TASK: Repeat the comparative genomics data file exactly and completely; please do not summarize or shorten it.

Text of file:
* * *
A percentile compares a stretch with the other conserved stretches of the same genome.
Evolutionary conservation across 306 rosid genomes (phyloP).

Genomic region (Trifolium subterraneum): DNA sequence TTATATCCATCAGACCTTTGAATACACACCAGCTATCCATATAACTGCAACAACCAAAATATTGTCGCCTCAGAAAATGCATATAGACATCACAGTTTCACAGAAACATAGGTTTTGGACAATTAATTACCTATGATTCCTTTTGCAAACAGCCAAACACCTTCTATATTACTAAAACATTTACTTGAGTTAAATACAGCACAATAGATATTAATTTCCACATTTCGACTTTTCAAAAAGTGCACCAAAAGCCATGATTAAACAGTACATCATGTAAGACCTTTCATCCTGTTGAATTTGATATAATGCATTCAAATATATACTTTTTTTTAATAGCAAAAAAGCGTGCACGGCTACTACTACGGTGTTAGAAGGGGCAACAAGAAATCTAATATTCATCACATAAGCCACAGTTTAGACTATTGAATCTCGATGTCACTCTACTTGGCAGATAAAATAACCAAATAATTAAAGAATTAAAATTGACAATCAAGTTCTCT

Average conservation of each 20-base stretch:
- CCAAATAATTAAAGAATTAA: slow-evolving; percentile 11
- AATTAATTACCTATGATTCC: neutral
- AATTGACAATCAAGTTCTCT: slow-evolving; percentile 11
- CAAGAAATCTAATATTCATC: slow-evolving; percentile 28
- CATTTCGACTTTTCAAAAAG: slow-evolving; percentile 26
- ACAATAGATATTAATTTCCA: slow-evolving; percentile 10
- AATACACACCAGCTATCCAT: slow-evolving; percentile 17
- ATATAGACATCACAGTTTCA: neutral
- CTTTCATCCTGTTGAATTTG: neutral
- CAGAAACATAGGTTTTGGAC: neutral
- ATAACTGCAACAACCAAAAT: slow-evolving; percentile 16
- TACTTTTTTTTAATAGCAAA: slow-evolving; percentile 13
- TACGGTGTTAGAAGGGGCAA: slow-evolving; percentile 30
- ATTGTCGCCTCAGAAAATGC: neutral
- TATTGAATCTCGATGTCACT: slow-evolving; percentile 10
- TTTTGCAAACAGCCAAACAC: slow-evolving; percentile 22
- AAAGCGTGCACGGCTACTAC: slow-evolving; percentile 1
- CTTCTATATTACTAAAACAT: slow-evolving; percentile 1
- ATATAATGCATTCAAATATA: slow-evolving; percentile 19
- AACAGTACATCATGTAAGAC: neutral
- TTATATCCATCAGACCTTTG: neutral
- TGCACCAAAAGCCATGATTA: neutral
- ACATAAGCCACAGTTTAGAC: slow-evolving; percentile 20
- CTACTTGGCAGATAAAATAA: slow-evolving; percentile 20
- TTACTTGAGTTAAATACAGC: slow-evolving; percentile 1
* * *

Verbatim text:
A percentile compares a stretch with the other conserved stretches of the same genome.
Evolutionary conservation across 306 rosid genomes (phyloP).

Genomic region (Trifolium subterraneum): DNA sequence TTATATCCATCAGACCTTTGAATACACACCAGCTATCCATATAACTGCAACAACCAAAATATTGTCGCCTCAGAAAATGCATATAGACATCACAGTTTCACAGAAACATAGGTTTTGGACAATTAATTACCTATGATTCCTTTTGCAAACAGCCAAACACCTTCTATATTACTAAAACATTTACTTGAGTTAAATACAGCACAATAGATATTAATTTCCACATTTCGACTTTTCAAAAAGTGCACCAAAAGCCATGATTAAACAGTACATCATGTAAGACCTTTCATCCTGTTGAATTTGATATAATGCATTCAAATATATACTTTTTTTTAATAGCAAAAAAGCGTGCACGGCTACTACTACGGTGTTAGAAGGGGCAACAAGAAATCTAATATTCATCACATAAGCCACAGTTTAGACTATTGAATCTCGATGTCACTCTACTTGGCAGATAAAATAACCAAATAATTAAAGAATTAAAATTGACAATCAAGTTCTCT

Average conservation of each 20-base stretch:
- CCAAATAATTAAAGAATTAA: slow-evolving; percentile 11
- AATTAATTACCTATGATTCC: neutral
- AATTGACAATCAAGTTCTCT: slow-evolving; percentile 11
- CAAGAAATCTAATATTCATC: slow-evolving; percentile 28
- CATTTCGACTTTTCAAAAAG: slow-evolving; percentile 26
- ACAATAGATATTAATTTCCA: slow-evolving; percentile 10
- AATACACACCAGCTATCCAT: slow-evolving; percentile 17
- ATATAGACATCACAGTTTCA: neutral
- CTTTCATCCTGTTGAATTTG: neutral
- CAGAAACATAGGTTTTGGAC: neutral
- ATAACTGCAACAACCAAAAT: slow-evolving; percentile 16
- TACTTTTTTTTAATAGCAAA: slow-evolving; percentile 13
- TACGGTGTTAGAAGGGGCAA: slow-evolving; percentile 30
- ATTGTCGCCTCAGAAAATGC: neutral
- TATTGAATCTCGATGTCACT: slow-evolving; percentile 10
- TTTTGCAAACAGCCAAACAC: slow-evolving; percentile 22
- AAAGCGTGCACGGCTACTAC: slow-evolving; percentile 1
- CTTCTATATTACTAAAACAT: slow-evolving; percentile 1
- ATATAATGCATTCAAATATA: slow-evolving; percentile 19
- AACAGTACATCATGTAAGAC: neutral
- TTATATCCATCAGACCTTTG: neutral
- TGCACCAAAAGCCATGATTA: neutral
- ACATAAGCCACAGTTTAGAC: slow-evolving; percentile 20
- CTACTTGGCAGATAAAATAA: slow-evolving; percentile 20
- TTACTTGAGTTAAATACAGC: slow-evolving; percentile 1